Jump to content

Terminate a SIMPLE Plan


Guest MELODY LOVE
 Share

Recommended Posts

Guest MELODY LOVE

How is a SIMPLE-IRA plan terminated? What if it was not properly funded in the past and there have been no contributions for the past year or two? The employer set up a profit sharing plan for 2000 and did not contribute to SIMPLE. It is the employer's intent to make a profit sharing contribution for 2000. Any issues with that?

Link to comment
Share on other sites

I think the way to terminate is to announce cessation of match and employee deferrals. But you must match for deferrals made until cessation. SIMPLE plans require an employer contribution. The employees could enforce this requirement along with the IRS. And who has made no contributions for past two or three years - employer or employee? If there are no employee contributions during 2000 then I think you do not have a SIMPLE plan and you could have a profit-sharing plan. But, I believe, all issues are controlled by whether or not employees deferred and when.

Link to comment
Share on other sites

Guest MELODY LOVE

No one at all made any deferrals during 2000. The honest truth before that is not all of the employees were informed and mainly highly compensated employees were using the plan. This was only deferrals and no employer contributions. Unfortunately, the client only gives us sketchy details after we set up the profit sharing plan. If the poorly handled SIMPLE plan has no effect on the current profit sharing plan, then my preference would be for the client to obtain some legal advice to solve the problem. ???

Link to comment
Share on other sites

There is no official notification required to terminate a SIMPLE IRA plan. The employer, out of courtesy, should notify the employees.

Remember that in order for a SIMPLE IRA to be maintained each year, the employer must give employees a sixty-day notification. For example, if the plan were established by October 1, 2000 for the 2000 tax year, the employer would be required to give the employees the sixty-day notification, starting the day the plan was adopted.

if the employer intended to continue with the plan for year 2001, then the employer would be required to give the employees another notification, on or before November 1, 2000. Employees would have from this date through December 31, to decide is they wanted to participate in the SIMPLE. This notification must be provided by Every November 1, if the employer intends to continue with the plan for the next year. If no notification is given, then it means that the plan will not be maintained the next year, and the employer would be allowed to maintain another type of plan.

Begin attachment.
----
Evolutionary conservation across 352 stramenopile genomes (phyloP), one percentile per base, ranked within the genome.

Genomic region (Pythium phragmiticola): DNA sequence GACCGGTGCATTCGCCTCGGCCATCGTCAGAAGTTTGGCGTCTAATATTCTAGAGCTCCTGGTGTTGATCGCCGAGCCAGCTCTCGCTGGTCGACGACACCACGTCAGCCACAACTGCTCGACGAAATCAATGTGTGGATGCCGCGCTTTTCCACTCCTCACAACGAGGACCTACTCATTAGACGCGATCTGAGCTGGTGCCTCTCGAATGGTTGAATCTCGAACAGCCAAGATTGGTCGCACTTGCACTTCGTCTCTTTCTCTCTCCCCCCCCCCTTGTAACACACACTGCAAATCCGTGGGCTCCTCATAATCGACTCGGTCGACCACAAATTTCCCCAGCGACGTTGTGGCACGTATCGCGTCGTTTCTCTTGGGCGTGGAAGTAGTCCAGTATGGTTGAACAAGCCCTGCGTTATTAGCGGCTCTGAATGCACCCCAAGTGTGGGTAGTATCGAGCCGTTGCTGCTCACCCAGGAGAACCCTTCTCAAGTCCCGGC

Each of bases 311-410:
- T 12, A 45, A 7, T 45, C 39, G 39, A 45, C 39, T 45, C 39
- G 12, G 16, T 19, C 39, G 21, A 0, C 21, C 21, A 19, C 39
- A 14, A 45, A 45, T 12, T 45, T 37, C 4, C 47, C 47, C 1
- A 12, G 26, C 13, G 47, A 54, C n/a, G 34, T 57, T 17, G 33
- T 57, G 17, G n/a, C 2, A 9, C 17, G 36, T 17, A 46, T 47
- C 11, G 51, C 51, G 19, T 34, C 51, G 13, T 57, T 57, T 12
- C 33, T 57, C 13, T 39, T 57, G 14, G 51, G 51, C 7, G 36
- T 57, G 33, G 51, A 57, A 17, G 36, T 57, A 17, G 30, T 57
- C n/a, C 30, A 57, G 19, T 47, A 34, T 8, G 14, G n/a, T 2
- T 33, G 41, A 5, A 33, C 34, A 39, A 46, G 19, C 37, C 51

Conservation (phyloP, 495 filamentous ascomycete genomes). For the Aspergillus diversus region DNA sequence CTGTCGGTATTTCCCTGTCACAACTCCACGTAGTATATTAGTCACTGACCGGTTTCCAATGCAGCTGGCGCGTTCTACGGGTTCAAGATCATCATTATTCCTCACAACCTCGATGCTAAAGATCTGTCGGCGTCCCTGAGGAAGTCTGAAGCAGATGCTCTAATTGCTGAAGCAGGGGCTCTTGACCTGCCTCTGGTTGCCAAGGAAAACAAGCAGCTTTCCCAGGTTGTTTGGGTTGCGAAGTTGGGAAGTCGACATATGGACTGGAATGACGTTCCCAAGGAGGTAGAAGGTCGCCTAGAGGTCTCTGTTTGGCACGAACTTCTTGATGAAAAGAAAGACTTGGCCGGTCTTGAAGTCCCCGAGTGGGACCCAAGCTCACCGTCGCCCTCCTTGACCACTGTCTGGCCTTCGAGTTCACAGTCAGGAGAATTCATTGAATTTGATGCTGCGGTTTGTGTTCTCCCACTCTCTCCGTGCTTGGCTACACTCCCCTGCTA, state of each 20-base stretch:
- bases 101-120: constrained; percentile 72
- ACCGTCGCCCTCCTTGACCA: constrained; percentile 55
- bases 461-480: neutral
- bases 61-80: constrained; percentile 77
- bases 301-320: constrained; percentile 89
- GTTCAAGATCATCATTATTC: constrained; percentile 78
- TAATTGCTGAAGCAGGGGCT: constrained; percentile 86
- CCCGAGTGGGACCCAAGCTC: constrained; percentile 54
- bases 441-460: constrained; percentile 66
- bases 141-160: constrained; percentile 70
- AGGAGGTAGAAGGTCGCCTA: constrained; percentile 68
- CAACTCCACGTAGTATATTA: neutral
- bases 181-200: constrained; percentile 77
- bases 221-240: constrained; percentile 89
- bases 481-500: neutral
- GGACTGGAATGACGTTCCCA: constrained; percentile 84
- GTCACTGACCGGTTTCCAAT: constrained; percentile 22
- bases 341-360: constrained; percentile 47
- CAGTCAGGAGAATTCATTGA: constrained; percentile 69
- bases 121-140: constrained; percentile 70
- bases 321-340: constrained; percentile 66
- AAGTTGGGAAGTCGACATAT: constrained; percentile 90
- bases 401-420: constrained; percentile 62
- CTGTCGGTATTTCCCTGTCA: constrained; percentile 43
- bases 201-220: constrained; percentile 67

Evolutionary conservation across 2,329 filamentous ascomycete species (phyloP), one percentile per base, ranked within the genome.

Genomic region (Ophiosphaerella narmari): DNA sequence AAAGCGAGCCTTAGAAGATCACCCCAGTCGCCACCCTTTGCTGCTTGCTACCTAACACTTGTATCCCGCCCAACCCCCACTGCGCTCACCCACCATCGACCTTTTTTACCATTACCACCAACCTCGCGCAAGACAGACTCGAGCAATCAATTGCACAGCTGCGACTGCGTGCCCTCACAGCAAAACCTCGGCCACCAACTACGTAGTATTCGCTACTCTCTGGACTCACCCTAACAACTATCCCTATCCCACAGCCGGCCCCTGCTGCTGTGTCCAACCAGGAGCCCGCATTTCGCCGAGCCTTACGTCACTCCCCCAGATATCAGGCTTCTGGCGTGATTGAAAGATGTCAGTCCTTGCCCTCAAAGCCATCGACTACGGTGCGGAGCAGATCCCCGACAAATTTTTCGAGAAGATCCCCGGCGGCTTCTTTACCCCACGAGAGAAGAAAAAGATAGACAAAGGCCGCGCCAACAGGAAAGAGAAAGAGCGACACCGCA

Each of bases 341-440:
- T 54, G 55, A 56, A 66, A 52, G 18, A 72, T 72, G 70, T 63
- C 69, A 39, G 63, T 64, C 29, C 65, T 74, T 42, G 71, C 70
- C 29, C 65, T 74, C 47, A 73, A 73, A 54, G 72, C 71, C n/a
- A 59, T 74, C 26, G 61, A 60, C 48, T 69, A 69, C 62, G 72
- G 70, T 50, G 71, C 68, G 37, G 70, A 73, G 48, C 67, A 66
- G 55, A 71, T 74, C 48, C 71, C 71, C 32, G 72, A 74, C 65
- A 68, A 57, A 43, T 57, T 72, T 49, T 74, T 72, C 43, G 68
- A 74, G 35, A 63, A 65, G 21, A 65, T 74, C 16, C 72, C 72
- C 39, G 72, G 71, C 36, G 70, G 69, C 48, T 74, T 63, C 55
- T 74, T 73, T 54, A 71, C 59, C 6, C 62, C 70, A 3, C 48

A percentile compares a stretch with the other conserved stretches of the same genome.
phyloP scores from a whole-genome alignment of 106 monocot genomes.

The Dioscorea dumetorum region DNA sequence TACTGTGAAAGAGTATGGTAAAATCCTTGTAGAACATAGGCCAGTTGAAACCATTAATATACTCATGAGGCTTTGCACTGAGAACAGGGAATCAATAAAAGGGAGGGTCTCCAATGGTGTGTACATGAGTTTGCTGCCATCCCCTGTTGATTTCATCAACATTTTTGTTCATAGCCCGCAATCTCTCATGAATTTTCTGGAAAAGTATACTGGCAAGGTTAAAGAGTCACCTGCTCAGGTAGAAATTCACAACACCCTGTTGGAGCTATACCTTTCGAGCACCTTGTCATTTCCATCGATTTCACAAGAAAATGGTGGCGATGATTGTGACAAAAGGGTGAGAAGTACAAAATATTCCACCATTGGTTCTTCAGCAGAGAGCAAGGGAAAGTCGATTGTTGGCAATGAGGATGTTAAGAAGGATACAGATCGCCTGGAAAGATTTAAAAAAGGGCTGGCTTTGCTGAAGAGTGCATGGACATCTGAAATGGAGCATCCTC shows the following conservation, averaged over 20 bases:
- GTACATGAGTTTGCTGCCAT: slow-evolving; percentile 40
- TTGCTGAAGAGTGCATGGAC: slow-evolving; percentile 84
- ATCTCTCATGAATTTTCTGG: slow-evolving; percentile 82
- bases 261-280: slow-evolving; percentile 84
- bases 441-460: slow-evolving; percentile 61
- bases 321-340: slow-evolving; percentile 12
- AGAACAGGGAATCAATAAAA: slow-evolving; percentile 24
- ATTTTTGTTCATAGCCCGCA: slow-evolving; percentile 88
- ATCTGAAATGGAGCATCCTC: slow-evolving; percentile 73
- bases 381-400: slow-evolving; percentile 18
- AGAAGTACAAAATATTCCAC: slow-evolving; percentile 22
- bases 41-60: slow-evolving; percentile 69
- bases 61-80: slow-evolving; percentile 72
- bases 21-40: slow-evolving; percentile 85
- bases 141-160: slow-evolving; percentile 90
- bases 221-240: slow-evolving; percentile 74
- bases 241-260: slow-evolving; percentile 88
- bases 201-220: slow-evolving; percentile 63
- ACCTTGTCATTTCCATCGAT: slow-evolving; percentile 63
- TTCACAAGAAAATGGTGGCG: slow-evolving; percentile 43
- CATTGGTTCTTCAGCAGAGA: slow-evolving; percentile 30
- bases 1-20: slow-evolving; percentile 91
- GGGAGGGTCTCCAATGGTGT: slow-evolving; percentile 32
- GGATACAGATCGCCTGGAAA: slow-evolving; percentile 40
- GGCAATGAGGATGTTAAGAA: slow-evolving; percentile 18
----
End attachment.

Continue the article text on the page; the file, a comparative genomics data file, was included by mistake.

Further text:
Regarding the two years that the plan was not funded, if these notices were not provided, then you may not have an issue. However, is they were- we need to look at a few things at least.

1. Melody , if the employees made deferral contributions, the employer would be required to make employer matching contributions, if the employer elected the matching contribution election

2. If the employer chose the non-elective contribution election, then a contribution should have been made for all eligible employees.

3. If no notification was provided by the employer, then the SIMPLE was not in effect, and no deferrals should have been made. If any deferrals were made, or any other contribution, then these contributions are deemed excess contributions.

Finally, as with any issue that involve retirement plan or coul have tax implications, clients should consult a certified -compent tax advisor

Life and Death Planning for Retirement Benefits by Natalie B. Choate
https://www.ataxplan.com/life-and-death-planning-for-retirement-benefits/

www.DeniseAppleby.com

 

Link to comment
Share on other sites